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# The fundamentals in transformer losses

When designing a transformer, you want to make sure that it is efficient. There are fundamental principles that you need to know: the amount of windings, the core losses, and the flux.

Magnetomotive force (mmf) in a transformer is the current in a coil of wire wrapped around a core, which produces a magnetic flux in the core. As Ohm’s Law is defined as V= IR, the relationship for mmf is defined as F = Ni, where “F ” is the symbol for mmf, “N” is the symbol for number of turns of wire in coil and “i” is the symbol for current. The measurement for mmf is in ampere-turns.

The relationship between the mmf and the flux in the core is defined as: Φ = F/R, where R is the total reluctance in the core. The reluctance is the counterpart of electrical resistance. It obeys the same rules as resistances in an electric circuit.

Determining the polarity of a mmf source in a magnetic circuit using the right-hand rule.

A winding of N turns of wire is wrapped around one leg of the core, which is comprised of iron or certain other similar metals (collectively called ferromagnetic materials). The current passing within the path of Inet is then Ni. Since the coil of wire cuts the path of Inet N times, losses occur.

Transformer losses are divided into losses in the windings, termed copper loss, and those in the magnetic circuit, termed iron loss. Losses in the transformer arise from:

Winding resistance is the result of current flowing through the windings causes resistive heating of the conductors. At higher frequencies, skin effect and proximity effect create additional winding resistance and losses.

Hysteresis losses result each time the magnetic field is reversed. A small amount of energy is lost due to hysteresis within the core. For a given core material, the loss is proportional to the frequency, and is a function of the peak flux density to which it is subjected. These losses also produce heat within the core of the transformer.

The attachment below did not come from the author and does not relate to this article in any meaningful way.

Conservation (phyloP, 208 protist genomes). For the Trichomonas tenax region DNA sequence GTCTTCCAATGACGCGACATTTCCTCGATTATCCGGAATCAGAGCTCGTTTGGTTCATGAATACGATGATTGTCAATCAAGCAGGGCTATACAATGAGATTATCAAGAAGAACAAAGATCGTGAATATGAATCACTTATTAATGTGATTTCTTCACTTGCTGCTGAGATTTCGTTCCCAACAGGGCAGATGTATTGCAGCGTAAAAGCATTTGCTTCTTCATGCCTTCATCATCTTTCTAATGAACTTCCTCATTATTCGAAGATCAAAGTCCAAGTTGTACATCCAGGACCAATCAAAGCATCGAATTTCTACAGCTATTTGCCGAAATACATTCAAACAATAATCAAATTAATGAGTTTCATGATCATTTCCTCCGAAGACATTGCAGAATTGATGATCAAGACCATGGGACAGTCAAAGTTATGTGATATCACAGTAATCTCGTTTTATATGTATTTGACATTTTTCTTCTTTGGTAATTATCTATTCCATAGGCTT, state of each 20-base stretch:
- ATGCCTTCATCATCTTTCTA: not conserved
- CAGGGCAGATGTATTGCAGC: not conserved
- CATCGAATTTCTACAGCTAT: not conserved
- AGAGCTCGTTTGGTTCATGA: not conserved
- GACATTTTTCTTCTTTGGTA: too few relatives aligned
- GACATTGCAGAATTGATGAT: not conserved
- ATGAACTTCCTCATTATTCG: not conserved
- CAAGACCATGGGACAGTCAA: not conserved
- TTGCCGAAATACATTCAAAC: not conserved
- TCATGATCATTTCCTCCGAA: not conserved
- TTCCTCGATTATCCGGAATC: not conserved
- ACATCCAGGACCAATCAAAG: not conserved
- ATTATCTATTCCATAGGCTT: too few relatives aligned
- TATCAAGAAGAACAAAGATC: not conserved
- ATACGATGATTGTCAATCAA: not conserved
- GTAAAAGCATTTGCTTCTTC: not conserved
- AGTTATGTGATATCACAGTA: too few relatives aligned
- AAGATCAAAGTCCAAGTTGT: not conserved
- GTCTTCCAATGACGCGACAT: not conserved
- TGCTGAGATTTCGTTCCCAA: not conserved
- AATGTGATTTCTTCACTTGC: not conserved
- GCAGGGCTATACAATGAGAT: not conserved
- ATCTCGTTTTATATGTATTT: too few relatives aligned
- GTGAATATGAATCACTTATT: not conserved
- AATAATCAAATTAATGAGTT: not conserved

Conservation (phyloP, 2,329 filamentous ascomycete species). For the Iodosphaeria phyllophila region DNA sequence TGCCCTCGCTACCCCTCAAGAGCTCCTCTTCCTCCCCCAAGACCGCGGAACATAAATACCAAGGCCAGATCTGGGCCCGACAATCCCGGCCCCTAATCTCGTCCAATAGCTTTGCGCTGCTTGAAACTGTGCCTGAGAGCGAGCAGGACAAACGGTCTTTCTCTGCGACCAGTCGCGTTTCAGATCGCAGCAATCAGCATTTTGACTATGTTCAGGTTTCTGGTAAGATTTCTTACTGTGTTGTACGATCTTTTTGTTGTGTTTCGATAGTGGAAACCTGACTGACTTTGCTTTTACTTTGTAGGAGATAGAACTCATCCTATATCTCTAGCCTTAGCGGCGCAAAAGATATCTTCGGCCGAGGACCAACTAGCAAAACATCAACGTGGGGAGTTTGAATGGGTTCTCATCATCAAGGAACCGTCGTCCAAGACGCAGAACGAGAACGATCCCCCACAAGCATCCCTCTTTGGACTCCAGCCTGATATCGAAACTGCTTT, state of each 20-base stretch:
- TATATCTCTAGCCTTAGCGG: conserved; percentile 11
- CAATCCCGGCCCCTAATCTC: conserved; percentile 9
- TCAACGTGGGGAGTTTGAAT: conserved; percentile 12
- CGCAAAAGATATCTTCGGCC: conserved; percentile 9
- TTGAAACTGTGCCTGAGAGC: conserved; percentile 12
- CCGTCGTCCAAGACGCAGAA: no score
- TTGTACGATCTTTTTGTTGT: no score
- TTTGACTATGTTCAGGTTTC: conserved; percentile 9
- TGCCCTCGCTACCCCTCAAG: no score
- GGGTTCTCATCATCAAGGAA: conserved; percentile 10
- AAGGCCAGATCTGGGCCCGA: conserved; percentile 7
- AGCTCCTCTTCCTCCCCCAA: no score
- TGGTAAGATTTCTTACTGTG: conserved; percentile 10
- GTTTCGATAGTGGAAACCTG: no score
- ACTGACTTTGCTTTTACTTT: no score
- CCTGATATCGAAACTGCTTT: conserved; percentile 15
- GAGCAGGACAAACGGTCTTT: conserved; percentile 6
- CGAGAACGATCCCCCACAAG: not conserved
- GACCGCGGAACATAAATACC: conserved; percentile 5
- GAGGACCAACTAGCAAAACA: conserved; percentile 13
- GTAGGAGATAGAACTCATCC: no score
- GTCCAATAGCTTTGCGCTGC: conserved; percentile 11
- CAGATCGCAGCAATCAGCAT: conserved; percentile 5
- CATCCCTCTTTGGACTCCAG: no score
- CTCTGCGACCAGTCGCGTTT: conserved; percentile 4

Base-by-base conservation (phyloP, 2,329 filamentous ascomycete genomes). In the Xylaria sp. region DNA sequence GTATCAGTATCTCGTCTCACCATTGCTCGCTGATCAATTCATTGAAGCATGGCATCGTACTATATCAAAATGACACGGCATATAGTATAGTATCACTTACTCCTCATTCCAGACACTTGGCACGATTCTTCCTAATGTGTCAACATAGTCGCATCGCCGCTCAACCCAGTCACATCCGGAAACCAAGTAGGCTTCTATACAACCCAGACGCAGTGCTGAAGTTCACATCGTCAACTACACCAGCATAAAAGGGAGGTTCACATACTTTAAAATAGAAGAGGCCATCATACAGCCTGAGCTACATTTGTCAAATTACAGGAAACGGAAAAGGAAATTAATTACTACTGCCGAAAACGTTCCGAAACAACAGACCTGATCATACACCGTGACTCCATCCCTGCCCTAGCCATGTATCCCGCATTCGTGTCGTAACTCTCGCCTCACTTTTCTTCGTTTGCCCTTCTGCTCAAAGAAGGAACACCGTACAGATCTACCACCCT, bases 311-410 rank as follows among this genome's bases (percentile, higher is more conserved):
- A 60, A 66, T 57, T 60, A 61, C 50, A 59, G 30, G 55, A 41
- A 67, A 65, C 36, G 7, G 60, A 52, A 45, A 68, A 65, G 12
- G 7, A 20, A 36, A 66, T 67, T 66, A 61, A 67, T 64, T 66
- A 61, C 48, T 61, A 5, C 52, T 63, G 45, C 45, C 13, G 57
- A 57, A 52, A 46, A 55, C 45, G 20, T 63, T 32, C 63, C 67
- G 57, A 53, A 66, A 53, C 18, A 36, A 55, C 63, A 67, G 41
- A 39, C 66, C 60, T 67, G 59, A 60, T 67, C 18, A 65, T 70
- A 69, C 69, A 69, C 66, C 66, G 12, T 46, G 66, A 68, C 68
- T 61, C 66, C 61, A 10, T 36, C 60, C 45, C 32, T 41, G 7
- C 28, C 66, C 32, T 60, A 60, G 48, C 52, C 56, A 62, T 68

Eddy currents losses occur when ferromagnetic materials are used. Ferromagnetic materials are good conductors, and a solid core made from such a material also constitutes a single short-circuited turn throughout its entire length. Eddy currents, therefore circulate within the core in a plane normal to the flux, and are responsible for resistive heating of the core material. The eddy current loss is a complex function of the square of supply frequency and inverse square of the material thickness.

Magnetostriction an effect in the magnetic flux in a ferromagnetic material, such as the core, which causes it to physically expand and contract slightly with each cycle of the magnetic field. This produces the buzzing sound commonly associated with transformers, and in turn causes losses due to frictional heating in susceptible cores.